Monday, April 17, 2017

Child Abuse

I'm just gonna let this one speak for itself.  This behavior is disgusting. Please share it.

Wednesday, April 12, 2017


Nothing fancy today.  Here's a link to a petition to get the government to take some kind of action.

Thursday, March 16, 2017

Comment Response.

So I got me a comment on a youtube video that's much too long to respond to.  I'll do so here.  It's on this video.  Give it a watch if you haven't yet.

Let's dive right in.

Many of the questions you ask about this woman's position reveal an incredible amount of ignorance about the subject.
Cool story bro.
Your comment about Israelite cities is cringy because you have obviously never read any scholarly literature about it. As a scholar of the ancient Near East (milieu of the Bible), I can tell you that her observations about cities are largely correct.
Fair enough.  I never actually said she was wrong.  Although, being a scholar, you do know that the first mention of Israel wasn't until about 1200 years or so after Jesus died, right?

My point was, if a god made heaven, why is it described as only being as good as the best city from two millenia ago?  Sounds like god wasn't involved in this particular narrative, just people.

God certainly wouldn't have had the knowledge to know what a resort and casino is, right?  Paradise was nothing more than a safe place to live to those people, because that would've been a huge step up in those days.  Sucks god couldn't have told them how to cure polio or something, but at least heaven is a huge house where they can live with their horrible leprosy forever.
You can walk into the Semitic museum at Harvard University and see exactly what she is talking about.
Yep.  One museum at one university totally sums up the entirety of every civilization contained in the old testament over the course of the few thousand years it covers.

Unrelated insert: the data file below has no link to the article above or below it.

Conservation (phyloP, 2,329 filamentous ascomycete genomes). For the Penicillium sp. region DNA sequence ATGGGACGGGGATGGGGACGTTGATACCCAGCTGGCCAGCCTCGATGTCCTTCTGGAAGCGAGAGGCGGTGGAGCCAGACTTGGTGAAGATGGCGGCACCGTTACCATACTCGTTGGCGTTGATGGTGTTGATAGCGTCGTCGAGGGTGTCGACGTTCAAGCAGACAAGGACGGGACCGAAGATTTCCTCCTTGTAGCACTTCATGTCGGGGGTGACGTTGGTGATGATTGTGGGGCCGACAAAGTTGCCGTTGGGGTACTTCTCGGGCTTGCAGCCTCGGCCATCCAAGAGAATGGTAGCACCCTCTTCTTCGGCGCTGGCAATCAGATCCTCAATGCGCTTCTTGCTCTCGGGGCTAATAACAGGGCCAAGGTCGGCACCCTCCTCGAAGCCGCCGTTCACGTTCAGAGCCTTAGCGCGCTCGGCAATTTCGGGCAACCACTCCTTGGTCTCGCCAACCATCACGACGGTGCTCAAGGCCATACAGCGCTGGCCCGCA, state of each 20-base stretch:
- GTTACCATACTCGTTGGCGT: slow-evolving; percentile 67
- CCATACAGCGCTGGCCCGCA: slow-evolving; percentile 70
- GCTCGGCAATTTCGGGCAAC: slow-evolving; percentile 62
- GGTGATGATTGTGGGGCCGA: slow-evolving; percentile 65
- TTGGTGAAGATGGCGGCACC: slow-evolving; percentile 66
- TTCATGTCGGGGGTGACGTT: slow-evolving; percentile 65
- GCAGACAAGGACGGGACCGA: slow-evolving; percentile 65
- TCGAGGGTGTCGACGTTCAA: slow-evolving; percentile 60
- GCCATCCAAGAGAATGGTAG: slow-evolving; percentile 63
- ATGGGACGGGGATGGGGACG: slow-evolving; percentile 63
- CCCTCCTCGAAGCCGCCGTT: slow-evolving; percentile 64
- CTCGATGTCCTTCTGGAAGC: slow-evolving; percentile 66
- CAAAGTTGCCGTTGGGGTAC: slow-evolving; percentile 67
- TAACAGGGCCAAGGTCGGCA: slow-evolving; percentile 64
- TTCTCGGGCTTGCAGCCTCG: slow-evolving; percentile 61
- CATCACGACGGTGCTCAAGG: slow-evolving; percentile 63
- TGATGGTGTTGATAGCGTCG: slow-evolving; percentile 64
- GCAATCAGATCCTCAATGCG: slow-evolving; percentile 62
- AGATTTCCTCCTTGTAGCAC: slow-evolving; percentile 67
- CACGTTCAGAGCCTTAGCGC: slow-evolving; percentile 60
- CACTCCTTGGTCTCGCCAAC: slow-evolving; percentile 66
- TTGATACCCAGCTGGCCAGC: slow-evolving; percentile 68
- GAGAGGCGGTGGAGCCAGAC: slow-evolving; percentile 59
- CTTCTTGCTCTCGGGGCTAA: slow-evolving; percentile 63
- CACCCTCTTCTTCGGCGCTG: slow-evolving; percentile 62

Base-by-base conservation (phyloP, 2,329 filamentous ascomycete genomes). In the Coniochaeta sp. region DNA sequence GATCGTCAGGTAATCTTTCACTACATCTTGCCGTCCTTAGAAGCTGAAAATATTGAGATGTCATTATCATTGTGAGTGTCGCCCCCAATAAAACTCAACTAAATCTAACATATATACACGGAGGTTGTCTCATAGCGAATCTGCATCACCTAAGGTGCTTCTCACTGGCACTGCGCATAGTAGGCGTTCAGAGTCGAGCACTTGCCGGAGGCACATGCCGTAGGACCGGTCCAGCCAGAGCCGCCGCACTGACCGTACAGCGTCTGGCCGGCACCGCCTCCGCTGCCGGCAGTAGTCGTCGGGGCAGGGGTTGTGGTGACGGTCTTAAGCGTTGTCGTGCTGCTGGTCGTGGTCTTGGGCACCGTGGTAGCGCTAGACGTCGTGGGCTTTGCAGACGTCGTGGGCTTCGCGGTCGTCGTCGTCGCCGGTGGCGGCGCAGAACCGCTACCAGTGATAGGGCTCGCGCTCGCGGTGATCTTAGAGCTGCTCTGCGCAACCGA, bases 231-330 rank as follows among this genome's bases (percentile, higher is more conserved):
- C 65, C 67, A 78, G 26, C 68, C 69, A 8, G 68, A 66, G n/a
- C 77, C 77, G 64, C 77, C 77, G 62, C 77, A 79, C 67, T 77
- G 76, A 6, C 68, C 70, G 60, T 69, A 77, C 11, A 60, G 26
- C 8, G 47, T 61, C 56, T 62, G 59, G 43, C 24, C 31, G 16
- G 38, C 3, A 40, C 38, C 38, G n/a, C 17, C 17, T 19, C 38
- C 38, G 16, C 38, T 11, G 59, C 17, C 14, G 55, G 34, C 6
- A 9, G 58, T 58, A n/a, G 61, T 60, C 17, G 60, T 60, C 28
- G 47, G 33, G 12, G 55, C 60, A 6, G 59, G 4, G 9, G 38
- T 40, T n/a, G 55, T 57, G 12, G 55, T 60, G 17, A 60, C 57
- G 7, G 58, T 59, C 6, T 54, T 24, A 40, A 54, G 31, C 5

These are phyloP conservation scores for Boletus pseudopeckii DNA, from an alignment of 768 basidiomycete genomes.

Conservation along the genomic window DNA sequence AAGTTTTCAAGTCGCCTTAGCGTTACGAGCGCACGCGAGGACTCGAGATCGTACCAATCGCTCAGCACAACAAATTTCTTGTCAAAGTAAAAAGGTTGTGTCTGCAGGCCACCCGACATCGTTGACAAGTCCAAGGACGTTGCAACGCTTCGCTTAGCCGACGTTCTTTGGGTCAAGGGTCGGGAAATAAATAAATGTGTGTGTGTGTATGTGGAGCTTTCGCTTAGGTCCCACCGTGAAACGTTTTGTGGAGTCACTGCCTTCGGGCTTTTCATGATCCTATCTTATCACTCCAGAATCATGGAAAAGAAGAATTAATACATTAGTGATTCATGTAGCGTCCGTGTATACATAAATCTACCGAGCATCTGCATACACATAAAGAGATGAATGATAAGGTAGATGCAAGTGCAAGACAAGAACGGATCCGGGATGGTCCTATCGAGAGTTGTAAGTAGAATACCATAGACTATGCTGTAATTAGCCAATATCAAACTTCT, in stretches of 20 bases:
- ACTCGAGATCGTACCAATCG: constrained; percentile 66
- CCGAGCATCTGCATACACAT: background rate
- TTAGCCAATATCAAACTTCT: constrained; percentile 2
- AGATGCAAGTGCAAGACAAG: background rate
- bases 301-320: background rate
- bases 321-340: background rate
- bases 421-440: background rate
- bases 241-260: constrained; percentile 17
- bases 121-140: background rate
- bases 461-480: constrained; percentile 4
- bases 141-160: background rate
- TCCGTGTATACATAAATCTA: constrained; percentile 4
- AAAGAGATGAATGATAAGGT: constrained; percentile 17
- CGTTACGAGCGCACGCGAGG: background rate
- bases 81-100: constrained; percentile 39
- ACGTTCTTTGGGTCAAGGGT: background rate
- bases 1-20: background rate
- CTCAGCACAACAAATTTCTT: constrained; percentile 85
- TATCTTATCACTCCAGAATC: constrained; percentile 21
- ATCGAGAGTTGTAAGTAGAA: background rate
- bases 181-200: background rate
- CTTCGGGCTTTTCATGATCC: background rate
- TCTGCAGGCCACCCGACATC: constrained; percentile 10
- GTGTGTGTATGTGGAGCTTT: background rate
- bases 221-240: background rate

Also, there are SO many Jewish and Christian views on hell and salvation.
Again, if your god created both of them, why is there more than one?  Why is it a view?  If god is threatening me with damnation, but we can't agree on what it is, how is that supposed to motivate me to avoid it?  You seem to have ignored this point.

REGARDLESS of that, she was talking about the new testament mostly.  I've discussed in some small detail the fact that Sheol is described as being under the earth, between the pillars of creation, and that the bible calls the sky a glass dome which contains the floodgates (literal gates) from which the rains flow. 

Despite this, I have yet to see one picture of any of those things.  What a view!
The fact that you act like there is only one (presumably the one you originally inherited from your parents?)
Did your god claim to make more than one heaven, more than one hell?  I think my bible only has one book on creation, for some reason.  If you have some other bible that says that god created a second heaven and earth in a second week or something, please present it!  Otherwise, I'm just gonna pretend you didn't say that.  I can only find one biblical creation story, and there's only one heaven ever created in it that contains the throne of god from which a river flows.  Please, let me know.  My bible has the apocrypha, but not that.
shows how incredibly shallow your investigation into this was.
Says the guy who can't even follow my arguments.
Your comments about evangelism and the reasons for believing in God is SOO frustrating.
If I'm not going to hell, why did Jesus die?  If I can just leave hell, why did Jesus sacrifice himself?

I'm not sure I understand.  Please, expound.  If there's no negative consequence for not believing, and I'll definitely be allowed into heaven anyway... what is the motivation for your evangelism?